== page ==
Born to Run
“All teens have the desire to somehow run away.”
I remember the first time I “ran away.” I was 9, and my bicycle was my ticket to freedom. Freedom from rules, freedom from parents, freedom from everything holding me back. But, truth be told, pursuing freedom was not my only motivation. I also wanted to make a statement, and send a wake up call to my parents and siblings. For whatever reason, I was feeling ignored and dismissed. This’ll show ’em!
Of course, by the time I finally came home (after a whole 45 minutes away), I received my own painful wake-up call: no one had really noticed I was gone. At least, that’s how it appeared. I remember my mom playing it cool, and after I screamed out that I had run away, she simply and calmly stated, “Well, everyone needs some space time and agin.” (East Texas accent included)
I have tried to remember this whenever my two teenagers have done their own “running away.” Sometimes it was locking themselves up in their rooms. Sometimes it’s been wanting to spend both weekend nights at sleepovers. Sometimes it’s deliberately arguing a point to death, just to be contrarian.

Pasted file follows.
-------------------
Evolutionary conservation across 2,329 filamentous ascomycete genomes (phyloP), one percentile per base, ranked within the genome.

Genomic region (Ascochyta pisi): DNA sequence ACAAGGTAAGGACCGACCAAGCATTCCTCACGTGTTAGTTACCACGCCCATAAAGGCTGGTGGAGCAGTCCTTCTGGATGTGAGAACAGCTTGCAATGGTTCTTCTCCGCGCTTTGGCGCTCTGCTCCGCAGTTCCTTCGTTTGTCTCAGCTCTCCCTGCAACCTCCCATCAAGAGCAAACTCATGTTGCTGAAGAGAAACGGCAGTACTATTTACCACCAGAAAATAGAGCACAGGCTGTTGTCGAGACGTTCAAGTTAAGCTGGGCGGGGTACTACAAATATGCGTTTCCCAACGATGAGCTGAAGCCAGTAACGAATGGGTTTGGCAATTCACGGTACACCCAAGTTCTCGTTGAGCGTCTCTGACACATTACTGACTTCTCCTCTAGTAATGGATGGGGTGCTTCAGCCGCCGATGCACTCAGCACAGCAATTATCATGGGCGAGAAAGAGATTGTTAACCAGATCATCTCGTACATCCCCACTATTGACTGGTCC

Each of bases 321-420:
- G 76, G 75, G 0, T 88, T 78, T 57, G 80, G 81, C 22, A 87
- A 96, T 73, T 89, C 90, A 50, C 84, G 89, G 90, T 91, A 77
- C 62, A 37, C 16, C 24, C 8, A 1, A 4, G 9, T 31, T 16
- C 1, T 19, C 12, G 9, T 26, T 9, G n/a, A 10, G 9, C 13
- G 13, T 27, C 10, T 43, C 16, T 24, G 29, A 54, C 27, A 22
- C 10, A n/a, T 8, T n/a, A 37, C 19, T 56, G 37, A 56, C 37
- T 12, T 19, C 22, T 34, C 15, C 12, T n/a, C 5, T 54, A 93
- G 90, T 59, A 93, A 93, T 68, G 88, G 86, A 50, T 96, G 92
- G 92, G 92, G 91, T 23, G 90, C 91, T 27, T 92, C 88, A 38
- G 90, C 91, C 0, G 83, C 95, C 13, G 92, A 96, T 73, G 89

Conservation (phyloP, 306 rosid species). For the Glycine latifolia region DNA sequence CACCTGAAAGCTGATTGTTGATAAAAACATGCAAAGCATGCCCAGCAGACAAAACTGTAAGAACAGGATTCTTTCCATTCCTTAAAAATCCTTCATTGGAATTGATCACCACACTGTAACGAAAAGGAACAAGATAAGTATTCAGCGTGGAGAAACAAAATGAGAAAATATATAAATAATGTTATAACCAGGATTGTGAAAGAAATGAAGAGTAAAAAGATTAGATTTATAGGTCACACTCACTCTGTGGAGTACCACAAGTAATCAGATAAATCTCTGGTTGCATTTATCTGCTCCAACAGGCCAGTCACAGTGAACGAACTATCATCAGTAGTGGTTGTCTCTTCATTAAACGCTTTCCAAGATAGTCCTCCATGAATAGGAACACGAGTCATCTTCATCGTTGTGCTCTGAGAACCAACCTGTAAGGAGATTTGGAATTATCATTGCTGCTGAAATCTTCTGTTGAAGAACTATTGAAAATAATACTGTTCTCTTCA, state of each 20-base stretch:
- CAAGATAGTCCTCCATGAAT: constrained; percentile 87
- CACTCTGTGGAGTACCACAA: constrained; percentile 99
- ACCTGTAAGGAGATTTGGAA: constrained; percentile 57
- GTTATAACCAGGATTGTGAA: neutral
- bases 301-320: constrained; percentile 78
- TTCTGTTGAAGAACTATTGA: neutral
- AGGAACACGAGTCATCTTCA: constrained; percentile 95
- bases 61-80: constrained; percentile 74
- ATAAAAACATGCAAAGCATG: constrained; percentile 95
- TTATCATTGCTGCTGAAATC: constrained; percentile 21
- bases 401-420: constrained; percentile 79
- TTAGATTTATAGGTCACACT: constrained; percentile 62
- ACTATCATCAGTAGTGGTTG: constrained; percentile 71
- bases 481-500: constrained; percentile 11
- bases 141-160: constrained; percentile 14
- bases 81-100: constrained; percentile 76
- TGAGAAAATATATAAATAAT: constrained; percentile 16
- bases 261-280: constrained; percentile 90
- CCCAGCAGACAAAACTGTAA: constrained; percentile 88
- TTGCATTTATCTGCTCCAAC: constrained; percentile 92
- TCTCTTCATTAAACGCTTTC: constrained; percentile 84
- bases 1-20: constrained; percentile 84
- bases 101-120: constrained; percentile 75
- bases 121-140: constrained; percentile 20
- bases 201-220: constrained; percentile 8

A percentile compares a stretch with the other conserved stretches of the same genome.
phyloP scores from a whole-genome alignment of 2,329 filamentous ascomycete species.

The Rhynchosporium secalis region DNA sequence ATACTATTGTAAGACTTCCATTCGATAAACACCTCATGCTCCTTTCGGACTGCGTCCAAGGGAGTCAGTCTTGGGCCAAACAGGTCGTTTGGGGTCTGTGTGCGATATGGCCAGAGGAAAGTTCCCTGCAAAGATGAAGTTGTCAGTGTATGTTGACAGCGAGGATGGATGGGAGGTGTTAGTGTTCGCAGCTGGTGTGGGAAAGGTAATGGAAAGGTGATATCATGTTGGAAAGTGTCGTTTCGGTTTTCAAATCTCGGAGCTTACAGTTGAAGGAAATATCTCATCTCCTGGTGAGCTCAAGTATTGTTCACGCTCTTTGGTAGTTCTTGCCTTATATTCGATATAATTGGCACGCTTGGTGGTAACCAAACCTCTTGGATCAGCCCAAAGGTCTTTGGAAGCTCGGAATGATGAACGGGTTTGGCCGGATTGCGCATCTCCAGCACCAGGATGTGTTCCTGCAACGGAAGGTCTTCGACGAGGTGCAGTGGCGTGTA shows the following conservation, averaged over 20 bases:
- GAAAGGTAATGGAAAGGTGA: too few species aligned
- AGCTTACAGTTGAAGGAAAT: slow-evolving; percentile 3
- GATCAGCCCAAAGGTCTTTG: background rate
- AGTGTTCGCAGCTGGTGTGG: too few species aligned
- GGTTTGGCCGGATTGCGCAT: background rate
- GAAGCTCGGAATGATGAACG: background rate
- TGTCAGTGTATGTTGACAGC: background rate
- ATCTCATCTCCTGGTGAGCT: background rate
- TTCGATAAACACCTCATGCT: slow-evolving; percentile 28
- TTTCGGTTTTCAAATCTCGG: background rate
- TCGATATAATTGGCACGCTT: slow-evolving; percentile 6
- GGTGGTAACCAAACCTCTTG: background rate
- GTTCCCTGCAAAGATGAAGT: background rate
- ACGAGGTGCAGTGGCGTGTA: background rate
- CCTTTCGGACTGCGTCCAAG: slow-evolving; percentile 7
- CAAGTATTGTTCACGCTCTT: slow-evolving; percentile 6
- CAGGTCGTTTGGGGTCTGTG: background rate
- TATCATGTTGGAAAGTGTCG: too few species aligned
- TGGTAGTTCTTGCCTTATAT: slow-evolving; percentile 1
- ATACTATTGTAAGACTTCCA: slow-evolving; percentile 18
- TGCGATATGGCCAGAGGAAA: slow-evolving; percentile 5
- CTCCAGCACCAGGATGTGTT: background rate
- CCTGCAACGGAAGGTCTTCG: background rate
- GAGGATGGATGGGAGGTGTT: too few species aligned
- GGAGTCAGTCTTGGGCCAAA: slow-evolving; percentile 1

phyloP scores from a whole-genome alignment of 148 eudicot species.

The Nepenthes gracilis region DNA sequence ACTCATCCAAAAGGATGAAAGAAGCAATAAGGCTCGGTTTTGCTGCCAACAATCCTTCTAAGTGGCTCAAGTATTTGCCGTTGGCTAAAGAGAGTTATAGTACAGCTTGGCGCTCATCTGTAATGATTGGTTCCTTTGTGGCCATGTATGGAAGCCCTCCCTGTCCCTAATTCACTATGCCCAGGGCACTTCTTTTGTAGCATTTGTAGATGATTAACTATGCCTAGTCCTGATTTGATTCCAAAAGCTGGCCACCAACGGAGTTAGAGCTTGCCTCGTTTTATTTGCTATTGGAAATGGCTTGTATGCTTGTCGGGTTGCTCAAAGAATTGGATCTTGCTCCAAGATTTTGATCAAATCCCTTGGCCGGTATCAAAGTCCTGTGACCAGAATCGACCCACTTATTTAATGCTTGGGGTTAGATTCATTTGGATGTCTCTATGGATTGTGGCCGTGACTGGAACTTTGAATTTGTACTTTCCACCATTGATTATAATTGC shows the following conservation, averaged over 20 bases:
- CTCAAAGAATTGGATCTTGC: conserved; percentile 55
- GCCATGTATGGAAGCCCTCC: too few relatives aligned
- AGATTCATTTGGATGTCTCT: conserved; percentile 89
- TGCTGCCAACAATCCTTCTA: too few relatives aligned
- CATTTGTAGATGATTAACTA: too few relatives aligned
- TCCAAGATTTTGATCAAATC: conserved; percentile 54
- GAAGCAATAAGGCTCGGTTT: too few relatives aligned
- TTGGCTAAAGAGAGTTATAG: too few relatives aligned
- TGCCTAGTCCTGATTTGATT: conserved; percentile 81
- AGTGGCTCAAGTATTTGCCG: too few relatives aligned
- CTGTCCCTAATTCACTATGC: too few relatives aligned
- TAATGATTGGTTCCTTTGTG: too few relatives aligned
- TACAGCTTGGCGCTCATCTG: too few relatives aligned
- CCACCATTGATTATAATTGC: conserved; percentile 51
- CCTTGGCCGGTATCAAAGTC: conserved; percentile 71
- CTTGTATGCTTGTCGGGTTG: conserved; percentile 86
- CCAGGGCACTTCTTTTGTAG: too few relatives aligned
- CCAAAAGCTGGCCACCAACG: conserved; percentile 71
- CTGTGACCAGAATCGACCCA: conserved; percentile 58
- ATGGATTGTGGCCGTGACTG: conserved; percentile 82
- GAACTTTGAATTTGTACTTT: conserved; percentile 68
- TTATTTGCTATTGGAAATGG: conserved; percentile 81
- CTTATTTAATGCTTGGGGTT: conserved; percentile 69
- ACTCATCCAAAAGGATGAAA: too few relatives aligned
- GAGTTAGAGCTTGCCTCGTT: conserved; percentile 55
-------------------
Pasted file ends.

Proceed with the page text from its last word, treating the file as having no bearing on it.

All these forms of “running away” are a normal part of the adolescent process; these emerging adults are simply trying to separate in order to form themselves as individuals. And, yes, just like me on the bike, they are not always very good at it.
What they’ve needed most from me is my calm appreciation of the process. After all, if I ever want them to fully launch away on their own someday, they need to start practicing such ventures, in smaller ways, today.
Peace begins with pause,
(As I write this, my daughter is preparing for a whole semester abroad, where she’ll be “running away” all over Europe. I hope I’m prepared as well.)